A thin cement pier juts out into the warm waters of Chetumal's bay toward a small island dominated by a mysterious structure. Though fences have been erected to make sure no one is tempted to walk out over the waves, the chain links have been pulled aside and footprints in the sand testify to the frequency with which wanderers and, in all likelihood, teenage lovers make their way out toward what locals call the "Mega Sculpture."
Though Chetumal is by no means a large city, former Governor Joaquin Hendricks Diaz felt that it should have a massive construction on the scale of the Eiffel Tower to celebrate its people. He invested millions of pesos in what was to be the "Monumento de Mestizaje," a celebration of local Mestizo culture. Though workers did manage to build 200-foot-high arch of steel, no one ever finished the job.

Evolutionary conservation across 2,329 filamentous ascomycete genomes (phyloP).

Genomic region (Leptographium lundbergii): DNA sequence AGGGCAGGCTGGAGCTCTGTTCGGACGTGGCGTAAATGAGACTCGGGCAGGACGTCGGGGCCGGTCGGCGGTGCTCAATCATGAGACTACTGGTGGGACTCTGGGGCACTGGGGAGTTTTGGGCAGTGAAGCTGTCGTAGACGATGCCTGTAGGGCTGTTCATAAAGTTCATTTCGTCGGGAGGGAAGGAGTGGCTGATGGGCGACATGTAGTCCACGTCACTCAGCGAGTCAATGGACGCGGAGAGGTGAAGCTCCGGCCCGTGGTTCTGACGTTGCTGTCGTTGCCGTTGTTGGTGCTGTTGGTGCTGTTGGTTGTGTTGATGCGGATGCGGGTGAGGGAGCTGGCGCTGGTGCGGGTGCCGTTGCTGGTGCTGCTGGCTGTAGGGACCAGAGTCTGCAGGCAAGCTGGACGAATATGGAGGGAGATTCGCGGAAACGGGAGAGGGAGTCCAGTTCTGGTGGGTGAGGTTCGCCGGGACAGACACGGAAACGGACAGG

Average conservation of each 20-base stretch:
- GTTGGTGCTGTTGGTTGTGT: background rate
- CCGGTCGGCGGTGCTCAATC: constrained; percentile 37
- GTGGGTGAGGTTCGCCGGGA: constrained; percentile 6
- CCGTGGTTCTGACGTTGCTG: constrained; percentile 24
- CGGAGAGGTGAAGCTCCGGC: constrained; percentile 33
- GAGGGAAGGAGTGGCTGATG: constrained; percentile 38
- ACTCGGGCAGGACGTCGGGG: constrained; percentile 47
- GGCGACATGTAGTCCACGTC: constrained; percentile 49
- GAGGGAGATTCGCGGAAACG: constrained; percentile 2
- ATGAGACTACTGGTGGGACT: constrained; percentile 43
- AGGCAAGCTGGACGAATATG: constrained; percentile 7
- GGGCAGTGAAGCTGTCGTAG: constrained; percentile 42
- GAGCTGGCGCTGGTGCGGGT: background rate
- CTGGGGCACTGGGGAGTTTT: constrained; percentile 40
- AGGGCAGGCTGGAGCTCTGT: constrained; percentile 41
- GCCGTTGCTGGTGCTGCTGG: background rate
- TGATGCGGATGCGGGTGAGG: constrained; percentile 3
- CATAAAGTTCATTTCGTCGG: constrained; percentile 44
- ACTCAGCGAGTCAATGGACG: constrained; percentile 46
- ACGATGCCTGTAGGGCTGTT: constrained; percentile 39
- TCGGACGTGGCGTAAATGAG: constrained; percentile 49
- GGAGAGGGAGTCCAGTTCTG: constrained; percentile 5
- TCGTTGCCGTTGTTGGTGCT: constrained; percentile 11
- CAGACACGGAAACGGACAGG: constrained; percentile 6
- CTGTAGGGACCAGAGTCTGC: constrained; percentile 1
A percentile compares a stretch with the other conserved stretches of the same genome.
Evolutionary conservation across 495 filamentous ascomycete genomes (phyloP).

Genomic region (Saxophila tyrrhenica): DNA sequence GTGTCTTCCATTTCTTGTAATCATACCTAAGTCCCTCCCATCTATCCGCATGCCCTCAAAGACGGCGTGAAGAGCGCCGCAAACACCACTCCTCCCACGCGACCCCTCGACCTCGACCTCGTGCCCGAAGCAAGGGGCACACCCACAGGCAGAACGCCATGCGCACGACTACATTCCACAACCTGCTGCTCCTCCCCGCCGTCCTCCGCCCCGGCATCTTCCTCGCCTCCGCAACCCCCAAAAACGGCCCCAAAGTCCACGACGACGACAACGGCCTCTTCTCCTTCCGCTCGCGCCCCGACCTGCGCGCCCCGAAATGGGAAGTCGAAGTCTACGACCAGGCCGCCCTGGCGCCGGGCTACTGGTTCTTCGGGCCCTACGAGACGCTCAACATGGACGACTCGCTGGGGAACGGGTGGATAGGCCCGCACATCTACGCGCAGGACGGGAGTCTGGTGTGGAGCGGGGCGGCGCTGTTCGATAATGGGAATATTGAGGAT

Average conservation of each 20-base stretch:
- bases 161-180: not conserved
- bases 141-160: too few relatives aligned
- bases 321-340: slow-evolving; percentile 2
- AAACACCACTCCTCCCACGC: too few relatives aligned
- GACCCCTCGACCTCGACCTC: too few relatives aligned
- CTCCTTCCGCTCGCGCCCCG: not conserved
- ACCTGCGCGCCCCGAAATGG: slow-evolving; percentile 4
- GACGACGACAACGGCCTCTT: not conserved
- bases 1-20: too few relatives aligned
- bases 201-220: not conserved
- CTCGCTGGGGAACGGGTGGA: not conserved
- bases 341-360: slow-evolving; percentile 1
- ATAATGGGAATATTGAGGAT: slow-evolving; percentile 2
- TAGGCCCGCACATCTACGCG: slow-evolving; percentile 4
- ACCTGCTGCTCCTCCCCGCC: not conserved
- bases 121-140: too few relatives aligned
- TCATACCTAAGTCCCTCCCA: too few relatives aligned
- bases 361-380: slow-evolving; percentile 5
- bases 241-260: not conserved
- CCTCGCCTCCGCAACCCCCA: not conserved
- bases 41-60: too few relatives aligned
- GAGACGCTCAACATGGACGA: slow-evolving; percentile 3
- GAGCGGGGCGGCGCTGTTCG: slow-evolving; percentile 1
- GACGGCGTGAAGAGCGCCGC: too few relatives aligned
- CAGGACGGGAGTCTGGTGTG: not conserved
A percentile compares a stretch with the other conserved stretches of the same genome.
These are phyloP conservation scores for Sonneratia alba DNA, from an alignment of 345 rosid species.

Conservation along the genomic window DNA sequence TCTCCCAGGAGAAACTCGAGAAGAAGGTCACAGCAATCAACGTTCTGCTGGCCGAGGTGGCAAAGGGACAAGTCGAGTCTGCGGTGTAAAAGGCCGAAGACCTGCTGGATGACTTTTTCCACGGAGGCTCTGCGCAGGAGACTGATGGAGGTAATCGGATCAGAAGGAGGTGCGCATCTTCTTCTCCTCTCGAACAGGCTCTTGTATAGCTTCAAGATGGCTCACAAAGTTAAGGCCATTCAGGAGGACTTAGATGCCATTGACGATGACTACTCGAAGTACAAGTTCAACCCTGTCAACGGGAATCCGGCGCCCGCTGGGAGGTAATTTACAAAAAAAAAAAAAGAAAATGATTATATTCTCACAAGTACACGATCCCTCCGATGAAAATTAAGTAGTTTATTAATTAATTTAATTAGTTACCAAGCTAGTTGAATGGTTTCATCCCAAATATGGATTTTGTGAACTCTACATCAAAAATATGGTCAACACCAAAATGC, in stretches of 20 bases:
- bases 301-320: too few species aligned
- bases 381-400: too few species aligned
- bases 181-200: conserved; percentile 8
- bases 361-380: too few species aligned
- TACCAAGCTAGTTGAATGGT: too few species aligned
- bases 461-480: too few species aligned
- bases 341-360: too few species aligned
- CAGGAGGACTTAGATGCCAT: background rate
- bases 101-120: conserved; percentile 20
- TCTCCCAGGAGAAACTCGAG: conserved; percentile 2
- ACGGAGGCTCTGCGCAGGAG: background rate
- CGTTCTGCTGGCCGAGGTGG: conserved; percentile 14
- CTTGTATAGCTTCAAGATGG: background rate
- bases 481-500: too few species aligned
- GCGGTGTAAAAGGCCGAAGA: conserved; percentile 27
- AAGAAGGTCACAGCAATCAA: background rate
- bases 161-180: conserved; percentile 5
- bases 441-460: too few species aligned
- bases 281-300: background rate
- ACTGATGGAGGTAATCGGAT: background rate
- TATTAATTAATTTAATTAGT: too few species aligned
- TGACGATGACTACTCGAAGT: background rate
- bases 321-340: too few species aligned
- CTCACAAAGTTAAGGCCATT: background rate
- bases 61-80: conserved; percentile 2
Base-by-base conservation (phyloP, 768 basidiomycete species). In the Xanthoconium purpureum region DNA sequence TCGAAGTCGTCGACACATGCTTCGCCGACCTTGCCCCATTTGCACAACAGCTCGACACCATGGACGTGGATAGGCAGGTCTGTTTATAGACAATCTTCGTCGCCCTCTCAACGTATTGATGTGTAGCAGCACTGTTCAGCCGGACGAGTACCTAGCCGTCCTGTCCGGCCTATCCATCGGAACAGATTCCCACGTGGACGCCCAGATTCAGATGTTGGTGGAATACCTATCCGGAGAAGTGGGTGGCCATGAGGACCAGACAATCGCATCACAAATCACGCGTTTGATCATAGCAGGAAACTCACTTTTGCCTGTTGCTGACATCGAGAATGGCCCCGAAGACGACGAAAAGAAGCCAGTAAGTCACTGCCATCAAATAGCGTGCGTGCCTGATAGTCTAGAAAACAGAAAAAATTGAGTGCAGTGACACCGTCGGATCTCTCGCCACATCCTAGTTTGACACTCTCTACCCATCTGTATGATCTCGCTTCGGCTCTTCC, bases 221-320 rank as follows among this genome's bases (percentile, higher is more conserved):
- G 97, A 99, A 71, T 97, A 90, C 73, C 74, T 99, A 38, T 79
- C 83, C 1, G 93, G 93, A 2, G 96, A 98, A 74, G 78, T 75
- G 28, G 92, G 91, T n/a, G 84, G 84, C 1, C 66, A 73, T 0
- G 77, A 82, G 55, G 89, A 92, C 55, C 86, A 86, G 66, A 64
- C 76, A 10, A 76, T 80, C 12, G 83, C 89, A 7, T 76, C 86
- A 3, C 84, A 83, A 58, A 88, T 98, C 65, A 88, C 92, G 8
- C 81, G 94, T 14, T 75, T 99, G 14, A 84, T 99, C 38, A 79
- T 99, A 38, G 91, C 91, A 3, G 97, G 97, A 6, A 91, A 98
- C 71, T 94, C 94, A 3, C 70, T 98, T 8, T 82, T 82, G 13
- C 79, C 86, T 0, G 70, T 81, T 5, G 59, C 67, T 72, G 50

Today, the base of the project is covered in graffiti, and the inside of the sculpture, a large space likely intended as a visitor center, is dotted with pools of fetid water. Still, the Mega Sculpture is not without its charms. The huge windows in the concrete base neatly frame that bright Caribbean sky, and the cement makes a nice contrast with the waves.
From the island, visitors -- trespassers really -- can look down the Quintana Roo coast at the bays further north and the shallow spots where fishermen throw and re-throw their nets.
Rusted by spray and bleached by the sun, the sculpture might actually be an appropriate ode to a town that is a little rough around the edges. The area near the dock is full of abandoned homes, and the only people around in the afternoon seem to be three dutiful staff members cleaning up a men's club.
The sculpture looms over the town, reminding them of something. What was it again?